Ireland go into the final day of their inaugural Test at Malahide looking to become only the fourth side to win after following on.
They will resume against Pakistan on Tuesday on 319 for seven, a lead of 139, with Kevin O'Brien unbeaten on 118.
Here are the three occasions in the 141-year history of men's Test cricket where a side have won after following-on:
Australia piled up 586, with Syd Gregory making 201 and captain George Giffen 161.
England made 325 and followed on 261 behind only to amass 437 in their second innings with Albert Ward scoring 117.
Australia collapsed to 166 all out, with left-arm spinner Robert Peel taking six for 67.
Arguably the most celebrated match in English cricket history started with Australia scoring 401 for nine declared, an innings featuring opener John Dyson's century and six for 95 from England all-rounder Ian Botham, in his first Test match since resigning as captain.
England slumped to 174 all out in reply, with Botham's half-century the only highlight.
Australia captain Kim Hughes, looking to put his side 2-0 up in an Ashes series, enforced the follow-on with England 227 behind.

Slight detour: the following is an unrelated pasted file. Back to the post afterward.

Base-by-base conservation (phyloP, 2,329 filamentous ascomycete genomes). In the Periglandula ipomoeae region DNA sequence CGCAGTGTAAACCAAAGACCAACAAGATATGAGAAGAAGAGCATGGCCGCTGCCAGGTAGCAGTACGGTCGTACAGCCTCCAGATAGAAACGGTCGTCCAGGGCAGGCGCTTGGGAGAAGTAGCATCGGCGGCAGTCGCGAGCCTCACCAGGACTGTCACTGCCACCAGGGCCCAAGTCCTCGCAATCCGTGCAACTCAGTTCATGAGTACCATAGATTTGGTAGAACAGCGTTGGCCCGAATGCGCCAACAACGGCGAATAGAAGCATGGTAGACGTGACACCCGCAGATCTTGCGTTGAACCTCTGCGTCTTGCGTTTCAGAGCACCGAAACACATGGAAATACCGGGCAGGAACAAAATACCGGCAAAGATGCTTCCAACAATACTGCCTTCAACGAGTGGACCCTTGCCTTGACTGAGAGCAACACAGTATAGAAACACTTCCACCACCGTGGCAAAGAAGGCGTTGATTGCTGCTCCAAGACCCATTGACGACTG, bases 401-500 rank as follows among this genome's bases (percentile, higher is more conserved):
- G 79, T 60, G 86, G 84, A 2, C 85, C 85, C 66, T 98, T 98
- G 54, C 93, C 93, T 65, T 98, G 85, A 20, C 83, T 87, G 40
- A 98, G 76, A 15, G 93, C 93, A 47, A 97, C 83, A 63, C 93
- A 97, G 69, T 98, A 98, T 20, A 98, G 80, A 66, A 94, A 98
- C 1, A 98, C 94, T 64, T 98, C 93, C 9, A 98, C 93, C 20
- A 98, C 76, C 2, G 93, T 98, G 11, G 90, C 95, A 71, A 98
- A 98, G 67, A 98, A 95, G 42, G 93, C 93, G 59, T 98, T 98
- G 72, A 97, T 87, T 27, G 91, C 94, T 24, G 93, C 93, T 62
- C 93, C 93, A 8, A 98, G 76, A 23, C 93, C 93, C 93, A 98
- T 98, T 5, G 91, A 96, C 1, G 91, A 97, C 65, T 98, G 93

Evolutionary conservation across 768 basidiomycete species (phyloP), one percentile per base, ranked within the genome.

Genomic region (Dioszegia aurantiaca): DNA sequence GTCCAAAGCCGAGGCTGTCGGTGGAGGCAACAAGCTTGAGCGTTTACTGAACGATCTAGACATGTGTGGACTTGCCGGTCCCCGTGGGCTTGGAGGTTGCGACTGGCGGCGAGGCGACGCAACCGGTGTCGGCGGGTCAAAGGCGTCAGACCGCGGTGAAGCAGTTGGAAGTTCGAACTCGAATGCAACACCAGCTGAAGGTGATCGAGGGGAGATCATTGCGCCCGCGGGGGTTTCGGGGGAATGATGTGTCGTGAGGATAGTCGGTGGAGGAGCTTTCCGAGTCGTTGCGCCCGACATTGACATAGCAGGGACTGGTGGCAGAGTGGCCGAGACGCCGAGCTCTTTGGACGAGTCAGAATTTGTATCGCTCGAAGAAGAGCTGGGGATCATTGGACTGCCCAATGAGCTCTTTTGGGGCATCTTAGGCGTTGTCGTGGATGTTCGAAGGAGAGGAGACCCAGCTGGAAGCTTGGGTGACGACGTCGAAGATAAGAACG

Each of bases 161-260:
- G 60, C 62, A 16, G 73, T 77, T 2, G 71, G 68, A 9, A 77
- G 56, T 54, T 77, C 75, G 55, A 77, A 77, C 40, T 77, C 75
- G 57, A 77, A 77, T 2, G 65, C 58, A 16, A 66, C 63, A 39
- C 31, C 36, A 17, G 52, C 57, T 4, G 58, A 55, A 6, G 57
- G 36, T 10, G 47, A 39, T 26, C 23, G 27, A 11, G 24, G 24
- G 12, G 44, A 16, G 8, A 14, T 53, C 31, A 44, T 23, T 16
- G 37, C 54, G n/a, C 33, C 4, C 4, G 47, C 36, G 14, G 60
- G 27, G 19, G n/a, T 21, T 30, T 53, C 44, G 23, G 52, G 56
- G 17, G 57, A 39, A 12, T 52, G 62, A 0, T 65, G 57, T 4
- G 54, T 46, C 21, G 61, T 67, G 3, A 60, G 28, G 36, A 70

England slumped to 135 for seven in their second innings. But Botham, one of England's greatest all-rounders, made 149 against a pace attack featuring Dennis Lillee, Terry Alderman and Geoff Lawson.
The late Graham Dilley offered support with 56 as England reached 356 all out leaving Australia 130 to win.
Veteran fast bowler Bob Willis took eight for 43 as Australia collapsed from 56-1 to 111 all out after England had been ranked 500/1 outsiders by bookmakers earlier in the match.
The match that put off a generation of Test captains from enforcing the follow-on began with skipper Steve Waugh scoring 110 in Australia's 445 and off-spinner Harbhajan Singh taking India's first Test hat-trick.
India were 171 all out and Waugh, eyeing a 17th consecutive Test win and a first series victory in India since 1969, enforced the follow-on.
It looked the right move when India were reduced to 115 for three. But VVS Laxman, after first-innings fifty, produced one of the all-time great batting displays to score 281 on a turning pitch against an attack including arguably the greatest leg-spinner of all time -- Shane Warne.
Rahul Dravid's 180 in a fifth-wicket stand of 376 took India to 657 for 7 before the declaration left Australia a target of 384.
They could only manage 212, with Harbhajan taking six for 73 to the delight of raucous crowd at Eden Gardens.